One coach got carried off the field and another received a Gatorade bath Saturday at Ohio Stadium.
Neither incident involved Michigan’s Brady Hoke, who wasn’t able to make it two in a row against the team he loves to call — simply — Ohio.
You think Hoke knows the school’s real name now?
No matter. Saturday was all about Ohio State’s coaches — the old one and the new one. A cold, windy day at the Horseshoe provided enough memories and redemption for both Jim Tressel and Urban Meyer.
It wasn’t exactly the, um, one-sided victory (I’m paraphrasing of course) Meyer called for Friday during a spirited speech at Earle Bruce’s annual Ohio State-Michigan tailgate celebration, but the Buckeyes’ 26-21 victory was sweet on several levels for the Buckeyes.
This was Ohio State’s bowl game, thanks to the one-year bowl ban Meyer’s Buckeyes were slapped with not long after he took the job. That’s one reason the first-year coach — a former graduate assistant under Bruce — spoke with so much passion and in such a frank manner about beating Michigan the day before The Game.
And it’s why Meyer’s emotions admittedly got the best of him as he and his players celebrated in the final seconds Saturday.
So much had happened to the Buckeyes since he was hired. And so much had happened to them in the year before that.
After a 6-7 season a year ago following Tressel’s forced resignation, almost nobody expected Ohio State to run the table in 2012.
And yet, here are the Buckeyes.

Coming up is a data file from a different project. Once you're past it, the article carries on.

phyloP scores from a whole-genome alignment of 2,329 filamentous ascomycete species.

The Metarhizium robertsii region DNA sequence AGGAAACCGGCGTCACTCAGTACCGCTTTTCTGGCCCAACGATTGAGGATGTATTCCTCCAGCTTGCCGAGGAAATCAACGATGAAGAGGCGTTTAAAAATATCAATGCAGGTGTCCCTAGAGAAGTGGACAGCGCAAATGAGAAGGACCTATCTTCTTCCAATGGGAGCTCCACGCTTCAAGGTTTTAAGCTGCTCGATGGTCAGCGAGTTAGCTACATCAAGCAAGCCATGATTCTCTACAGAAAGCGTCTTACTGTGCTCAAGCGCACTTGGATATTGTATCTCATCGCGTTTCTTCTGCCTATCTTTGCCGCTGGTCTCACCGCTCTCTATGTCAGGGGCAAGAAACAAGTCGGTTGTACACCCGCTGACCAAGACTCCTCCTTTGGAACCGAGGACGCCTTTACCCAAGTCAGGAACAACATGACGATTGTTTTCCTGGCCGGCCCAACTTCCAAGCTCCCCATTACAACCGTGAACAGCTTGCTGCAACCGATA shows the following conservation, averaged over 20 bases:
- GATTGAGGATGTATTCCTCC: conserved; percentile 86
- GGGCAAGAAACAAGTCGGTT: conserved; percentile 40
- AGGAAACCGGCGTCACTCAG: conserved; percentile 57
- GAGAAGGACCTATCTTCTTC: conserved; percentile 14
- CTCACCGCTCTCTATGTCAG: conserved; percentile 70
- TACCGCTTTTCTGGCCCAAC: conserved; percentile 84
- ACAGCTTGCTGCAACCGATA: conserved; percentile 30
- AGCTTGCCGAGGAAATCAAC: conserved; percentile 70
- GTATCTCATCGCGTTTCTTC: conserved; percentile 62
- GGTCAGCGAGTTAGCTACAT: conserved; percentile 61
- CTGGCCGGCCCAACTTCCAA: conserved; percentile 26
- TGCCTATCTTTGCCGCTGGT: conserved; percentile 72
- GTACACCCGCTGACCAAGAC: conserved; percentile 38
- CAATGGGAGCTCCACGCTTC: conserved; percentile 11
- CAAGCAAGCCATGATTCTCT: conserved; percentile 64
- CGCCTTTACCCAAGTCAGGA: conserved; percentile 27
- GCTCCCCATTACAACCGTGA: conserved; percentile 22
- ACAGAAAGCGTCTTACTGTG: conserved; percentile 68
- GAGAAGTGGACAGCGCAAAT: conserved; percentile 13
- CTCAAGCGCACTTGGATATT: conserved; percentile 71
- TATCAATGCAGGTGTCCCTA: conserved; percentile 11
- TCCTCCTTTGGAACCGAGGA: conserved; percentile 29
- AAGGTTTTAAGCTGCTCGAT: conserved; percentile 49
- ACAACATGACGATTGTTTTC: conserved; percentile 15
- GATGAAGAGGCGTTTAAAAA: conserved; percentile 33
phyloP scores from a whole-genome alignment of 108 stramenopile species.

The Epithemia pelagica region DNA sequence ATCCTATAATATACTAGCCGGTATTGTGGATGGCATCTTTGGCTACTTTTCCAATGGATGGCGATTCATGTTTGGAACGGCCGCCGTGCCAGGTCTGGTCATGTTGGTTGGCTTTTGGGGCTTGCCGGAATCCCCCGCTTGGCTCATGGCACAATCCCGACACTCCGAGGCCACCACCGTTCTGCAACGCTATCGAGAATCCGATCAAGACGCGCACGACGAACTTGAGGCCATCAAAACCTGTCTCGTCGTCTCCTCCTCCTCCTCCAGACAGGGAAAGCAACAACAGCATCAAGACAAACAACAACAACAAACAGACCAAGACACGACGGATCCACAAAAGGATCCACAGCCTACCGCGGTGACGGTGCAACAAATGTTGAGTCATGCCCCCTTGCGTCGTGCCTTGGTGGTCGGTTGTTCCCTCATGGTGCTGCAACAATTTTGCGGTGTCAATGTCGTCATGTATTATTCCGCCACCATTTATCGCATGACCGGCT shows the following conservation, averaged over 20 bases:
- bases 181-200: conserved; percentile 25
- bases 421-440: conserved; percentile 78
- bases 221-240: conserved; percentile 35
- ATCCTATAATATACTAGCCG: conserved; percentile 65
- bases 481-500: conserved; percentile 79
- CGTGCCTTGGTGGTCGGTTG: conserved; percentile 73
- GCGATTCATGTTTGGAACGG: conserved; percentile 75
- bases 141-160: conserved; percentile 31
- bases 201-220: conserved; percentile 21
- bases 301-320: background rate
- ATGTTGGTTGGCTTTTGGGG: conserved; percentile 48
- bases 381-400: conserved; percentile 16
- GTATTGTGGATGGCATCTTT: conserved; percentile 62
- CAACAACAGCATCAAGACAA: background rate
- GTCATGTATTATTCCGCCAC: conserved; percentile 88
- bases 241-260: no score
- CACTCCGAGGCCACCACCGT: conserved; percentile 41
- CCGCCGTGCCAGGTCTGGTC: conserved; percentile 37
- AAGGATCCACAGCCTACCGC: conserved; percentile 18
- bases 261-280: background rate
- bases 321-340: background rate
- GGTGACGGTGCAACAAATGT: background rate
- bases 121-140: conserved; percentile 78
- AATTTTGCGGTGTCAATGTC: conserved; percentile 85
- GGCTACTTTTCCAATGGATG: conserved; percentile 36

There is no BCS for Ohio State this season. But Meyer was asked if the Buckeyes were the nation’s lone unbeaten team at the end of the season if they deserved the No. 1 ranking in the Associated Press poll.
“Just trying to picture the headline here,” Meyer said. “Enough headlines. I don’t need anymore. They got me all excited at a pep rally the other day and that was a headline.”
But Meyer did say this: “I think this team can play and compete with any team in the United State of America right now. ... We’re 12-0.”
Few outside the Woody Hayes Athletic Center thought it was possible. But then again, the outsiders don’t play.
“I think a lot of guys thought that we could do this,” Ohio State senior defensive back Zach Domicone said. “That’s where it starts. We have that belief in one another.”
Domicone, incidentally, is among some Buckeyes who still believe in their former coach.
Tressel was back at the Horseshoe with some of the players from OSU’s 2002 national title team.
Tressel and the former Buckeyes — including Youngstown native and Warren Harding graduate Maurice Clarett — were warmly received.
The former Youngstown State coach clearly still has his fans in Columbus. Rightfully so, says Domicone.
“I just thought it was unbelievable – just that whole ceremony they had and them picking him up and the ovation that he got,” Domicone said.